The Indiana Court of Appeals found a Lake Superior judge erred in denying a construction company’s request to foreclose on a mechanic’s lien after the client withheld a final payment, claiming faulty work.
Quadri Enterprises LLC, owned by Dr. Kamartaj Quadri, hired Ponziano Construction Services to build a medical office on the site of a pre-existing structure in Crown Point. The contract called for Quadri to pay Ponziano $144,900. After executing the contract, the two agreed to an addendum to make changes to the original plan that added $500 to the contract.
Quadri agreed to pay Ponziano through a construction loan from Wells Fargo. It made the first two payments, but withheld the last payment because of concerns over quality of workmanship, including poor painting and countertop installation. Ponziano then filed a mechanic’s lien for $45,549.43 and filed a complaint alleging breach of contract and unjust enrichment and sought to foreclose on the lien and attorney fees. Quadri filed a counterclaim for breach of contract, slander of title, and breach of implied warranty of good workmanship.
The trial court awarded Ponziano $16,000 and attorney fees of $8,000. Ponziano appealed, arguing it is still owed $53,783 absent reduction. Quadri sought to reduce the amount owed by claiming damages due to delays in construction and defective work. But Dr. Kamartaj Quadri caused many of the delays by moving into the office before construction was complete and through her failure to file plans and designs with the state and city, Judge L. Mark Bailey wrote in Ponziano Construction Services, Inc. v. Quadri Enterprises, LLC, 45A05-1112-CC-661.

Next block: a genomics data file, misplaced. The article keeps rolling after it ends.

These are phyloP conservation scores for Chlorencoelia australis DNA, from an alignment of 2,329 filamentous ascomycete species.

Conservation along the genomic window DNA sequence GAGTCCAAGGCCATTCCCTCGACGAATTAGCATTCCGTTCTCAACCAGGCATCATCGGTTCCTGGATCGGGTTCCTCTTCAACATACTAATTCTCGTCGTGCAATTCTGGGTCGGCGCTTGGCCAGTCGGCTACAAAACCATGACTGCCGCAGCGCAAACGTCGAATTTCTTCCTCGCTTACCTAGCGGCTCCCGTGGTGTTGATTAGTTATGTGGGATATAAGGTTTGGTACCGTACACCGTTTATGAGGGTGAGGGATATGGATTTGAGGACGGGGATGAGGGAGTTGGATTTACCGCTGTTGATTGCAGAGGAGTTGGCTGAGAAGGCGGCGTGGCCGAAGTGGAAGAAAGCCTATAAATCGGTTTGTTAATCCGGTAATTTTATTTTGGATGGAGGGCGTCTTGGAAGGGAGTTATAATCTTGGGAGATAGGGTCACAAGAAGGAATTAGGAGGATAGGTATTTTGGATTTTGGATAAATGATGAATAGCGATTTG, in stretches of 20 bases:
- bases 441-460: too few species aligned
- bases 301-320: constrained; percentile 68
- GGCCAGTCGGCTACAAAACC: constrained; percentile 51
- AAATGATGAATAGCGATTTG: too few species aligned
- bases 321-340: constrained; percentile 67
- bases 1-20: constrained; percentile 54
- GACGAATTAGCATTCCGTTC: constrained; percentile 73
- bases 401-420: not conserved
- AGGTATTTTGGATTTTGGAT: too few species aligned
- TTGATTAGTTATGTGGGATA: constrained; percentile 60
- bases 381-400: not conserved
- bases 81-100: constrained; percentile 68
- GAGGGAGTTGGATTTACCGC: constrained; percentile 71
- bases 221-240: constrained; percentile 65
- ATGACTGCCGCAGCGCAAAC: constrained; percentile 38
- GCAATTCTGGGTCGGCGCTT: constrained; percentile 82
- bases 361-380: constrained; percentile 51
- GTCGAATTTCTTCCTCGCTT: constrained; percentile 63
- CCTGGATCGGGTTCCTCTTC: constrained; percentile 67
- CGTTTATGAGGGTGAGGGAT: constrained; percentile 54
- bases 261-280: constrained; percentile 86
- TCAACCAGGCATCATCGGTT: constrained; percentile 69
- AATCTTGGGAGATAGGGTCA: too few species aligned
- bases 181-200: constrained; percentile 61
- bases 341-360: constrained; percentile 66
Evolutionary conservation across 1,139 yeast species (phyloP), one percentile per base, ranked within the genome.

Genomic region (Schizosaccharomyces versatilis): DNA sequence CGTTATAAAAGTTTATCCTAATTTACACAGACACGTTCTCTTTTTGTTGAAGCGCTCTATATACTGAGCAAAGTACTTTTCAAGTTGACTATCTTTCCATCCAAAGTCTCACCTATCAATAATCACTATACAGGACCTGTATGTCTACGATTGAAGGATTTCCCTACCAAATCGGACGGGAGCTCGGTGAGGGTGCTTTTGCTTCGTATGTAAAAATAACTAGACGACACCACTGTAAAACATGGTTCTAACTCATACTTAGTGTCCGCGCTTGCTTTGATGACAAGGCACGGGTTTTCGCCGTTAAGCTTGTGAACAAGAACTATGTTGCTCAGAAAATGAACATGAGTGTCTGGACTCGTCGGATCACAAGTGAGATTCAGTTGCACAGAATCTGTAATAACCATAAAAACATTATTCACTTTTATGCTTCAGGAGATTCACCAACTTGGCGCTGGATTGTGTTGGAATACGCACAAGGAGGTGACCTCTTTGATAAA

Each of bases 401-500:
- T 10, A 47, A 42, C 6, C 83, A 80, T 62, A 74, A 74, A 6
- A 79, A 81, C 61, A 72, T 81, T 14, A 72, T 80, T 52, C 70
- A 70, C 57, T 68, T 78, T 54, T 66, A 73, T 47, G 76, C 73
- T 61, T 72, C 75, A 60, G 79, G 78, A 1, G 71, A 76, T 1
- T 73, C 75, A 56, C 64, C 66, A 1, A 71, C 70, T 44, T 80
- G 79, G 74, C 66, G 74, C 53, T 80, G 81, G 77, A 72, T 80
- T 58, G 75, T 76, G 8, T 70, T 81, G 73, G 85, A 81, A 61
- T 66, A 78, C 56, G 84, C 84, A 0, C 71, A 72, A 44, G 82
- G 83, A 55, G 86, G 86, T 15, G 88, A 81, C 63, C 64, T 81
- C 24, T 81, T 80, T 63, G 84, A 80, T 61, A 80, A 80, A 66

Quadri presented evidence that the cost of fixing the defective work was $4,800, so that’s the only amount the company is entitled to as a set-off. The appellate court found $48,983.43 to be the appropriate amount owed to Ponziano: the $145,400 contract price, less the $91,616.57 already paid, minus the set-off.
Because Quadri owes the builder $48,983.43, an amount in excess of the mechanic’s lien, Ponziano may foreclose on the entire amount of the lien, the judges held. They remanded with instructions to the trial court to enter judgment in favor of Ponziano for $48,483.43, order sale of the property subject to the $45,549.43 lien, and determine the existence, extent and outcome of a potential priority dispute between Ponziano and Wells Fargo.
The appellate court upheld the $8,000 in attorney fees, finding that Ponziano is only entitled to recover the fees relating to its action to foreclose on the mechanic’s lien.